The ‘chap wrth VlQVl‘a" has some dam funny politics
MARK THOMAS has extended the boundaries of political comedy. Now his show about Kurdistan and the Ilisu Dam is finding a wider audience in uncertain times. Words: Mark Brown
hen Mark Thomas suggests BBC Broadcasting
House in London as a meeting place for our
interview. I can't help but worry. Has Channel 4‘s one-man opposition to the forces of global capitalism packed up his bullshit detector and landed a cushy number with Auntie Beeb‘.’
I'm greatly relieved to find him looking every inch the unreconstructed media warrior we know and love. I‘m more relieved still when he leads me away from the BBC building and into a caff around the corner.
In the two minutes it takes to get to the coffee shop. Thomas has already expressed his disgust at both New Labour‘s policies on asylum seekers and our own. dear Daily Rama's coverage of the murder of the Kurdish refugee Firsat Yildiz Dag. This is the nature of the man. There are. for him. no ‘separate issues‘. Everything is interlinked. and he can show you where they join tip.
The purpose of our meeting. however. is to discuss Dam/msth Tales Of Dissent. his new stage show which centres on the fight against the Ilisu Dam. Thomas is a leading light in the campaign to stop the Turkish Government. and British construction company Balfour Beatty. building the dam which will ﬂood a vast area of Turkish-occupied Kurdistan.
Thanks to the success of the llisu Dam Campaign. many
people in Britain know the basic facts of the case. The point of
the show. he explains. is to put the story in its human context. He recently visited the region where the dam is planned. and the ‘tales of dissent’ of the show‘s title are those of the Kurdish people he met there. ‘lt‘s not just about the events and the issues.’ he says. ‘lt’s also about the people involved. It‘s quite odd telling their stories sometimes. because bits of the show arejust seriously unfunny.‘
As a performer. Thomas has long since moved beyond the confines of stand-up comedy and few in his considerable following would expect this show to be a barrel of laughs.
Nevertheless. he assures us that alongside the horrific stories of
the Turkish state‘s routine use of incarceration. intimidation and worse. there are also some genuinely funny moments.
Not that he feels the need to compete with the current crop of Perrier Award-chasing comedians. In a climate where a weekend peddling standard crowd-pleasing material at London's Comedy Store can make you £1000. he had a simple choice. ‘I could spend the rest of my life shovelling nob gags.‘ he says, ‘or I could do something interesting.~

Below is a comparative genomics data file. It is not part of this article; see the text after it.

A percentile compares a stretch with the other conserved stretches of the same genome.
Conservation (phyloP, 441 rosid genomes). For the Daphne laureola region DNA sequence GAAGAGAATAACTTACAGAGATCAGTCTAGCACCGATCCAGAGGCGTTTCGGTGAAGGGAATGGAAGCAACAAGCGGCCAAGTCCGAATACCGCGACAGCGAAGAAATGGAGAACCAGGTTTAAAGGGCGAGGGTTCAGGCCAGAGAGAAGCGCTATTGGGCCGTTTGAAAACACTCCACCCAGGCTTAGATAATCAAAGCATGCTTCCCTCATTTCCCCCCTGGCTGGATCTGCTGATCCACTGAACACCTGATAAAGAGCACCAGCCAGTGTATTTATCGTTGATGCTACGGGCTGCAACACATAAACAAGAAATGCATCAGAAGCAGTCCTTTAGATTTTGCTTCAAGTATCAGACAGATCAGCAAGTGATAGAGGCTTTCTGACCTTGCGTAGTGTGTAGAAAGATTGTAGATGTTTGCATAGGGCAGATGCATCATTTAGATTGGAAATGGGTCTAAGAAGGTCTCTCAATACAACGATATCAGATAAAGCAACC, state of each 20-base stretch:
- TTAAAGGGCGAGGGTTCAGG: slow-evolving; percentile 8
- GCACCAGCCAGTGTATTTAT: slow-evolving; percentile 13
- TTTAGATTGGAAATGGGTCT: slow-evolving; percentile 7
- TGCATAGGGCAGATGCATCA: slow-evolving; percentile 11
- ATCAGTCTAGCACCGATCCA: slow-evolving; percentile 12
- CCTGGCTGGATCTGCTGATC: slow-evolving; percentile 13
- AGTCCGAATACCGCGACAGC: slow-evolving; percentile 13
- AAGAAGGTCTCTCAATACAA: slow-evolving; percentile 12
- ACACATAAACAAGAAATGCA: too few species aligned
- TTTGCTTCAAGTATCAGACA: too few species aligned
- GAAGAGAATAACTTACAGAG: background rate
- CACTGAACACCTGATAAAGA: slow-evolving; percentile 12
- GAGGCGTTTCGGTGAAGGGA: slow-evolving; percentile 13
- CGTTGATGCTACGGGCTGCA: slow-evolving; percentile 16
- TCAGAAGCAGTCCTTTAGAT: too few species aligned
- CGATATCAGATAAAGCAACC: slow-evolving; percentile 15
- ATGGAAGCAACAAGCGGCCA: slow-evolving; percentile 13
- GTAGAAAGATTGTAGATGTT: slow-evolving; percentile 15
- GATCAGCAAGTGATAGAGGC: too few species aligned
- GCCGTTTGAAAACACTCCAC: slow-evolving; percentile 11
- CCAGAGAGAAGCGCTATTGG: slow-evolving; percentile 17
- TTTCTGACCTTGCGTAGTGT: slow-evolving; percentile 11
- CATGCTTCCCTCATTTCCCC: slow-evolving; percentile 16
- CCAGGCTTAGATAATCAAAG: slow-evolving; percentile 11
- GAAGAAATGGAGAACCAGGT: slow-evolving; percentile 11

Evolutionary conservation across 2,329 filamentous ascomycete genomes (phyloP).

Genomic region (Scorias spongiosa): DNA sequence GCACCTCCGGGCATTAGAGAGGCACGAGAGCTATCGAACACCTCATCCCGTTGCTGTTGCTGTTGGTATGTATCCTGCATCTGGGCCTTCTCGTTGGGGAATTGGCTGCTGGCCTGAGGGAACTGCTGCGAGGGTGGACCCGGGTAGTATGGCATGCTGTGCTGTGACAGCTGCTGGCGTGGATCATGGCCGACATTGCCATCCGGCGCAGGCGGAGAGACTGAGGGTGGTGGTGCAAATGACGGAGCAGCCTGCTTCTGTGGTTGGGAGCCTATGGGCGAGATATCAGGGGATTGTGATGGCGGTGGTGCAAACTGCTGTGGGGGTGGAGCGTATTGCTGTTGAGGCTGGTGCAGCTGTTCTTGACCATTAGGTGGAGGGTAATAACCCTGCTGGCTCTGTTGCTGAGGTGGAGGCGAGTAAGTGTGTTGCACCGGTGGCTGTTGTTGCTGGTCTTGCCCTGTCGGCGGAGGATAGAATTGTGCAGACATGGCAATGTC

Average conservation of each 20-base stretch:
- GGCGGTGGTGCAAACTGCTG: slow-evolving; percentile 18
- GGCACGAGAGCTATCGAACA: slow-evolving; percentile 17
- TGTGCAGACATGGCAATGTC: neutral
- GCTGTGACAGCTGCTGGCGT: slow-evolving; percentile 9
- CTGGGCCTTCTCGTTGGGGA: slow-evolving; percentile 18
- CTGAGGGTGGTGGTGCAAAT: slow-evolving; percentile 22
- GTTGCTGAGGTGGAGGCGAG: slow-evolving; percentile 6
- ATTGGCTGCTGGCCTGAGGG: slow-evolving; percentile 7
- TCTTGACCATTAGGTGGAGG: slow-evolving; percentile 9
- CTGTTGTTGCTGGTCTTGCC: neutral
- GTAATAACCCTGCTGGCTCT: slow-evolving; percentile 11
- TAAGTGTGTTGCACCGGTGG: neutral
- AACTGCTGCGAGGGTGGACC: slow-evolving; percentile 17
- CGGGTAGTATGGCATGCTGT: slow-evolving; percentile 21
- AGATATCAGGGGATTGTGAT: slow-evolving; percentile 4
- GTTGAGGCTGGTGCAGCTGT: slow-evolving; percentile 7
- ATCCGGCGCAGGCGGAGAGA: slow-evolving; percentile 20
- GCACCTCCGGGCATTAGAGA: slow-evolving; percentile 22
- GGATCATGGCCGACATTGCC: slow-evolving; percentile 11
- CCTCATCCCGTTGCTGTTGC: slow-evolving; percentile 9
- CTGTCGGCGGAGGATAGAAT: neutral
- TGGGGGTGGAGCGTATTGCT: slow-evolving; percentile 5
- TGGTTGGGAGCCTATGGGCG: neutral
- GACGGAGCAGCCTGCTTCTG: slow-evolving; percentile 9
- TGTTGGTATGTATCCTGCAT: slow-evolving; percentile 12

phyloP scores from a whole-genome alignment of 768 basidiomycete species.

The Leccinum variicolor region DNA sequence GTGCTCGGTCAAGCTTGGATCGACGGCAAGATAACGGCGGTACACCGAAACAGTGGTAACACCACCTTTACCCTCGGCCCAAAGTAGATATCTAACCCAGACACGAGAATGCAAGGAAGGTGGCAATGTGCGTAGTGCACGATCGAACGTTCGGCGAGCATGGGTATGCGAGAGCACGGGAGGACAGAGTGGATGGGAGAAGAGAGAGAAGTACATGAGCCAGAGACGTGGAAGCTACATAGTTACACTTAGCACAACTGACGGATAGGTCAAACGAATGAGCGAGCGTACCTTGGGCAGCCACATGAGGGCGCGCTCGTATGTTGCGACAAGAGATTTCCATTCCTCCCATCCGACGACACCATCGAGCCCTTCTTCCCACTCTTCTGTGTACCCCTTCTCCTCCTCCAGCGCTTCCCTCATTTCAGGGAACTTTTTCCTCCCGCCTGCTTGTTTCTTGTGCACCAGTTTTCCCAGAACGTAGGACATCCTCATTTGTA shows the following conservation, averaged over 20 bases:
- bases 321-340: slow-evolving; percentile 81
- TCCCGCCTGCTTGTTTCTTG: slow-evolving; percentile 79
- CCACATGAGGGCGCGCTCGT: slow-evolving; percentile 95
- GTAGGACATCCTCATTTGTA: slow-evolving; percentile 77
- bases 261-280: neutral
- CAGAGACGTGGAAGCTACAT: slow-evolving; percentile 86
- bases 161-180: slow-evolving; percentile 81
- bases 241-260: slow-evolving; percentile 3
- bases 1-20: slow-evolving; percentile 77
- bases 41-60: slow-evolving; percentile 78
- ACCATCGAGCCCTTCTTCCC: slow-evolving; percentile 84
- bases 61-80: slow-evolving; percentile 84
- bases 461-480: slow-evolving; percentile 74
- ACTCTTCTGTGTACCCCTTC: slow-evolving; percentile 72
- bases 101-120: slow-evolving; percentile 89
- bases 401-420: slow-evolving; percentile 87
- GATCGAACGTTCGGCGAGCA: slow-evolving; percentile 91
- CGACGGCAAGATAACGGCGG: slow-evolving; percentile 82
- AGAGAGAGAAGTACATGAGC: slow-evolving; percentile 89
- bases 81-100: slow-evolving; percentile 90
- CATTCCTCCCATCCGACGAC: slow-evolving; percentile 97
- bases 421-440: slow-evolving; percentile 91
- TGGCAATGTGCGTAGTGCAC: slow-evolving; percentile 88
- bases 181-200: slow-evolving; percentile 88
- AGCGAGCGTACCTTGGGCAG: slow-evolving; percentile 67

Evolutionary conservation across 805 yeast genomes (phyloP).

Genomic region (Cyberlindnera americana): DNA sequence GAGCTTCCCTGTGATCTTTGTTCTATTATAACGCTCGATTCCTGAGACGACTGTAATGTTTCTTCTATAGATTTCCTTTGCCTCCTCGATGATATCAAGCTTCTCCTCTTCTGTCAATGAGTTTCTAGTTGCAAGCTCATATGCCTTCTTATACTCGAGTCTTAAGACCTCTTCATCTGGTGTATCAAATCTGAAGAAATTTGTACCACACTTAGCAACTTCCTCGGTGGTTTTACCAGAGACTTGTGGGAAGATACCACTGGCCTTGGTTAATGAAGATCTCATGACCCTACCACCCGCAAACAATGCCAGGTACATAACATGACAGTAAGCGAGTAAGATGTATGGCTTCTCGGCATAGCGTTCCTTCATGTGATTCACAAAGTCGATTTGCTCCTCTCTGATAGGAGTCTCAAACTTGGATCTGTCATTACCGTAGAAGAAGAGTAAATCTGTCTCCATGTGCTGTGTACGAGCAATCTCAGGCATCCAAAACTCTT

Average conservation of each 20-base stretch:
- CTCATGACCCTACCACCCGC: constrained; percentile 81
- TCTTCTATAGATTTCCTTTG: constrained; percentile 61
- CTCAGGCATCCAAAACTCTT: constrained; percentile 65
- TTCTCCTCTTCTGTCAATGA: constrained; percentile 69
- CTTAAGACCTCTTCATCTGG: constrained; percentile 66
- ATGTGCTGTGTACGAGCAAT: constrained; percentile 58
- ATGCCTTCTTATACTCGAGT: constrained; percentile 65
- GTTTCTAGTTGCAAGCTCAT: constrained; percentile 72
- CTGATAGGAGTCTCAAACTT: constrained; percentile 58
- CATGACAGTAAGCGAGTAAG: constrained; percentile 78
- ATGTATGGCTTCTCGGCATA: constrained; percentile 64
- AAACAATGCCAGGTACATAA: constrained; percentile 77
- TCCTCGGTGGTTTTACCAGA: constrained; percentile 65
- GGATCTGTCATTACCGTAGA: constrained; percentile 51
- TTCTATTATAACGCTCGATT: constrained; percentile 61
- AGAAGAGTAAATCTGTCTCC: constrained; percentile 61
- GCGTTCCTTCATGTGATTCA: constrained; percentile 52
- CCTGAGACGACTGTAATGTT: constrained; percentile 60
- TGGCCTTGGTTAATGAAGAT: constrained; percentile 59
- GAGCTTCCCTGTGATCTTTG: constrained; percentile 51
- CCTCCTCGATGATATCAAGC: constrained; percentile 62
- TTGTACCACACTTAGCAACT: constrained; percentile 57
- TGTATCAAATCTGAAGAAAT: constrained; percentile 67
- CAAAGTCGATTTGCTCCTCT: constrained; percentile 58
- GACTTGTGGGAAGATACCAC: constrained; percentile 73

1. THI LICT 18 Oct—t Nov 2001
‘I could spend the rest of my life shovelling nob gags or I
could do something interesting’
Many people in positions of power must wish that he had decided to go with jokes about the male member. Thomas has become something of a national conscience. not so much a thorn in the flesh as a needle in the eye of the British establishment. Such is the outrage he generates that he found himself being derided by The Sunday Times as ‘a chap with views‘.
The cynics may sneer that he is a mere fringe radical. playing to the usual Channel 4-watching. Circadian-reading suspects. but the Ilisu question is a prime example of how effective his uncompromising style of media campaigning can be. ‘I‘m very proud of the stuff we’ve done on this issue.‘ he says. ‘In a few years we’ve turned it from what was considered a minority story into something quite major. The Government can't sneeze on this issue without the press covering the whole thing.‘
Needless to say. the 11 September attacks in the United States have had an effect on Thomas‘ show. Turkey is a Nato ally of the US and Britain. and their declared ‘war on terrorism‘ may have serious implications for the Kurdish people.
Before the atrocities. Thomas was growing in confidence where the campaign to stop the Ilisu Dam was concerned. Now he fears that the Turkish Government may make backing for the dam project a condition of its practical support for American military action.
Not only that. he says. but the current crisis also raises the question of who are the terrorists? ‘If you have humanitarian values. and you‘re appalled by innocent civilians being killed in such a criminal. brutal manner in America.’ he suggests. ‘surely that extends to not wanting the same thing to happen with the bombing of Afghanistan.‘
The events of September gave him a choice. he explains. between abandoning the show completely and explaining how the issues relate to one another. Consequently. he is touring Britain speaking to packed houses about the Kurds and Ilisu. but also about the reasons for his opposition to a Western military response. And people are listening.
Mark Thomas plays Adam Smith Theatre, Klrkcaldy, Fri 23 Oct; Queens Hall, Edlnburgh. Sat 24 Oct; Tron Theatre. Glasgow. The 6 5 Wed 7 Nov.